only never pretended to it, but lovely triumvirate, Fuller, Ryland . held all such pretensions in abhor- and Sutcliff, which never suffered
a moment's interruption or abateThat denomination of Christians, ment, was cemented by their comof which he was so long a distin- mon attachment to that object. guished ornament, will especially Of congenial sentiments and taste
, lay this providence to heart. Our though of very different temperahands are weakened this day; and ment and character, there was if the glory is not departed from scarce a thought which they did us, it is at least eclipsed and ob- not communicate to each other, scured. We have been visited while they united all their energies with stroke
stroke. Our in supporting the same cause; nor brightest lights have been succes- is it easy to determine whether the sively extinguished; and in vain
success of our mission is most to do we look around for a Bed- be ascribed to the vigour of Fuller, dome, a Booth, a Fuller, or a the prudence of Sutcliff, or the Ryland; names which would have piety of Ryland. Is it presumpgiven lustre to any denomination, tion to suppose, they still turn their and were long the glory of ours. attention to that object; that they Your pastor was endeared to us, bend their eyes on the plains of as one of the last links of the chain Hindostan, and sympathize with which connected the present gene- the toils of a Carey and of his assoration with the founders of the ciates, content to postpone the Baptist Mission. From the very pleasure which awaits them on beginning, he mingled his counsels his arrival, while they behold the and his prayers with that deter- steady though gradual progress of mined band, who, in the absence light, and see, at no great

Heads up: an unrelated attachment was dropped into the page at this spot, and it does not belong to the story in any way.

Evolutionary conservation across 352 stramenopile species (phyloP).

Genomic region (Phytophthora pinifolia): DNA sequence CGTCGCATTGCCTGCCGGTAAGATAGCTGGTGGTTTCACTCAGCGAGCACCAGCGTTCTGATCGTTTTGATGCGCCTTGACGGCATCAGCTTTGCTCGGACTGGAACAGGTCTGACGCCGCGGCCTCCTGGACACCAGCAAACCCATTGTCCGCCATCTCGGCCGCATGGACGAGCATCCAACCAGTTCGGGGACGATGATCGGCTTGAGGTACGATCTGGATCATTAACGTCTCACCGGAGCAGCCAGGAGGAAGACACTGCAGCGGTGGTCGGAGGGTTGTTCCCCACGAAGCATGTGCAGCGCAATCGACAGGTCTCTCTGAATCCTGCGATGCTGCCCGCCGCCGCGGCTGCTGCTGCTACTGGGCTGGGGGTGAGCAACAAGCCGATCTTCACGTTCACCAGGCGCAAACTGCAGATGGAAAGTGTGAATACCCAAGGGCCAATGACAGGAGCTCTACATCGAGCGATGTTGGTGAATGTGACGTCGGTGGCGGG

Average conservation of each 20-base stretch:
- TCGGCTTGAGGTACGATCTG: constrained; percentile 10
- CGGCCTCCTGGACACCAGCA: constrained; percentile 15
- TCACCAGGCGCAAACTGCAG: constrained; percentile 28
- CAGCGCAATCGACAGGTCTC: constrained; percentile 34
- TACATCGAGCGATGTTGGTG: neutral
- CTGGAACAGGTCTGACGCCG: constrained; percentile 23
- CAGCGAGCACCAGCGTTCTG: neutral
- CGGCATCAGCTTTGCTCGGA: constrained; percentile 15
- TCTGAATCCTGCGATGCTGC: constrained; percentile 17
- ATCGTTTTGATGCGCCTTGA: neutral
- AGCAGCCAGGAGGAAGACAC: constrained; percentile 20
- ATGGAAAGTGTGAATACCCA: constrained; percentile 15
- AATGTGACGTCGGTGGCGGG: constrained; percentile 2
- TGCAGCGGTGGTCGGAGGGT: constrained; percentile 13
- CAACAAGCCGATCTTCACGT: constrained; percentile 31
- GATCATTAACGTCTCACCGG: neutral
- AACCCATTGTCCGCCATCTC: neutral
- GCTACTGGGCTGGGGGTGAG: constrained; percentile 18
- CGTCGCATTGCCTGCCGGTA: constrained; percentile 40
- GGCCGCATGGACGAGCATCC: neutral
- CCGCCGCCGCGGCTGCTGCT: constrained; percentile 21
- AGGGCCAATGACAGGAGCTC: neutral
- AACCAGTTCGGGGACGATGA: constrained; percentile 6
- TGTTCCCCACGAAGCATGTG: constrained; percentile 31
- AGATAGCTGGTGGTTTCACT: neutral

distance, of all human resources, resolved to the idol temples fallen, the vedas send the Gospel to the remotest and shasters consigned to oblivion, quarter of the globe ; nor did he the cruel rights of a degrading cease to his last hour to watch superstition abhorred and abanover its progress with parental, doned, and “the kingdoms of this solicitude. The intimate friend-' world become the kingdoms of God ship which subsisted between that and of his Christ.”
ORIGINAL ESSAYS, COMMUNICATIONS, &c.
THE WELSH COTTAGER. the trenches formed for them by
the Deists. They now speak out, FORMERLY we cottagers used to and correct the divine penmen consider the disputes between the themselves. They charge the great learned, of different parties among Apostle Paul with inconclusive Christians, as terminating eventual reasoning, and his Divine Master ly in the question, Who understood with misquoting Scripture. They the Bible best? 'And in this view pretend to be wiser than inspired of the subject we had numbers of men, and exalt themselves above learned men on our side,-a Pool, the Holy Spirit. an Ainsworth, a Patrick, an Owen, nothing, though delivered by a Goodwin, a Charnock, a Baxter, mouth of inspiration, but what they a Henry, a Watts, a Guise, and a can comprehend, and what agrees Doddridge. But now, the disci- with their preconceived opinions
. ples of Socinus intrench themselves There is no submitting of the one in new ground; or rather, occupy derstanding to God, or believing